This piece of fiction, penned by acclaimed writer, Chimamanda Ngozi Adichie, was originally published on The New Yorker. A friend of mine read it and passed me the link with a scoffing “The main character, that Okenwa person, as a kid – he was so gay.” So, I read it. But I quite disagreed with my friend. In my opinion, the choices Okenwa made as a child may or may not have been driven by an unrecognized homosexuality.
But hey, if you haven’t already read it, here it is. Read and let us know your thoughts.
Twice a month, like a dutiful son, I visited my parents in Enugu, in their small over-furnished flat that grew dark in the afternoon. Retirement had changed them, shrunk them. They were in their late eighties, both small and mahogany-skinned, with a tendency to stoop. They seemed to look more and more alike, as though all the years together had made their features blend and bleed into one another. They even smelled alike—a menthol scent, from the green vial of Vicks VapoRub they passed to each other, carefully rubbing a little in their nostrils and on aching joints. When I arrived, I would find them either sitting out on the veranda overlooking the road or sunk into the living-room sofa, watching Animal Planet. They had a new, simple sense of wonder. They marveled at the wiliness of wolves, laughed at the cleverness of apes, and asked each other, “Ifukwa? Did you see that?” Continue reading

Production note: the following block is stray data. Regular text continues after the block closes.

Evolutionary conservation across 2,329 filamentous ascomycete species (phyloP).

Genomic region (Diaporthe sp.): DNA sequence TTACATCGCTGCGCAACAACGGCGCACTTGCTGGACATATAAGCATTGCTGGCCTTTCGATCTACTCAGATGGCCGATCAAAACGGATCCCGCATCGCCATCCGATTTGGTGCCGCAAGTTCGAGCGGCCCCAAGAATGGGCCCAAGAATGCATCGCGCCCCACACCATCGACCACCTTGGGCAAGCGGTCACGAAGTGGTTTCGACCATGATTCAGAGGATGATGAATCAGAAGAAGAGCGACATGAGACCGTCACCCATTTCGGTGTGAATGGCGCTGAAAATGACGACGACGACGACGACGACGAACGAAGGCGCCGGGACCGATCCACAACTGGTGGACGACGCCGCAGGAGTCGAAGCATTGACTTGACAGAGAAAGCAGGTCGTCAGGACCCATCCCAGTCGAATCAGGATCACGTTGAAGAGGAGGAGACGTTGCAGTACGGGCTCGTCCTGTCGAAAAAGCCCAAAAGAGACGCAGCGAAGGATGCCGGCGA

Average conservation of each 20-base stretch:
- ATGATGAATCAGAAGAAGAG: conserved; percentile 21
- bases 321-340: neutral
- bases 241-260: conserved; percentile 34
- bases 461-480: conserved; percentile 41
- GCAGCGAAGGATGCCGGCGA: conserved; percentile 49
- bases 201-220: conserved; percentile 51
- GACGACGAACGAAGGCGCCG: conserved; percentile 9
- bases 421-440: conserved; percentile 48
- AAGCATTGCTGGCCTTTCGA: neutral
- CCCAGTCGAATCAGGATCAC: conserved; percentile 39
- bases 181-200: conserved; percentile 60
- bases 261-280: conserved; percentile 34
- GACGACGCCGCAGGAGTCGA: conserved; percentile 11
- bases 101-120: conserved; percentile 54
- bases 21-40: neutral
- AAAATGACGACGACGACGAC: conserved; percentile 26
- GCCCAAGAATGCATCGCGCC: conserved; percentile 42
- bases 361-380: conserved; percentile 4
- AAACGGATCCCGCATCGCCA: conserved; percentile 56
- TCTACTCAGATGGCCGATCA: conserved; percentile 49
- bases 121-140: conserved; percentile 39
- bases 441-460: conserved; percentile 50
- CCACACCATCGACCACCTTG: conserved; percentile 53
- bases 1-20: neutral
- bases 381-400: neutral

This is a voice I was so familiar with. It’s one of the many voices that always reminded me of what an abomination I was and how I should be ashamed of even waking up from sleep, a voice that reminded me of how damaged and how useless I was.
That phrase began as a whisper and then grew into a wind, a wind of torment, a wind of despair, a wind of agony, served daily in multiple doses. A wind which I had no control over and no shelter to weather from. I started dying before I could live. Anywhere I went to, whenever people looked at me, I already knew why. I’ve never liked being the center of attention, but I always managed to get everyone’s attention by just existing in the same time and place with them.
At night, I’d cry myself to sleep after saying a prayer to God, begging him to change me, to make me more like Emeka, the well built classmate of mine whose unofficial duty was ‘protecting the weak’ from bullies. I always felt safe around Emeka; he was one of those guys that you could count on. Whenever he was around, ain’t no bully gon come your way. Continue reading
This is a work of fiction by a latest contributor to Kito Diaries. Read and enjoy.
WHEN WE WERE children, Kosi and I, we drew stick figures on old papers; figures dancing in the rain, with triangles for eyes. We grew up watching the stars. We would sit side-by side on cold nights and stare at the stars, and Kosi would always observe how beautiful they were, the stars. So beautiful. We grew up in the midst of colours and flowers: yellow ixora, red hibiscuses, purple bougainvilleas, red bougainvilleas. Maybe that was why Kosi stopped drawing stick figures and started painting flowers that did not look like flowers at all.
It was one misty Harmattan morning. I woke up with the sun in my face and soft birdsong on the dogonyaro tree outside my window. I climbed out of the window after taking my bath. We were neighbours then, Kosi and I. Their house was a small bungalow. The corridors were dotted with aloe vera in clay pots. Inside the house, an aquarium, milk-coloured sofas, a fluffy rug, mirror-like tiles, ready laughter. His sister Kasarachi was cleaning the furniture with a damp rag. She was small like Kosi, but her skin was not a burnished black, but a glowing caramel. ‘Ah, Idris,’ she said.
‘Good morning,’ I said. Continue reading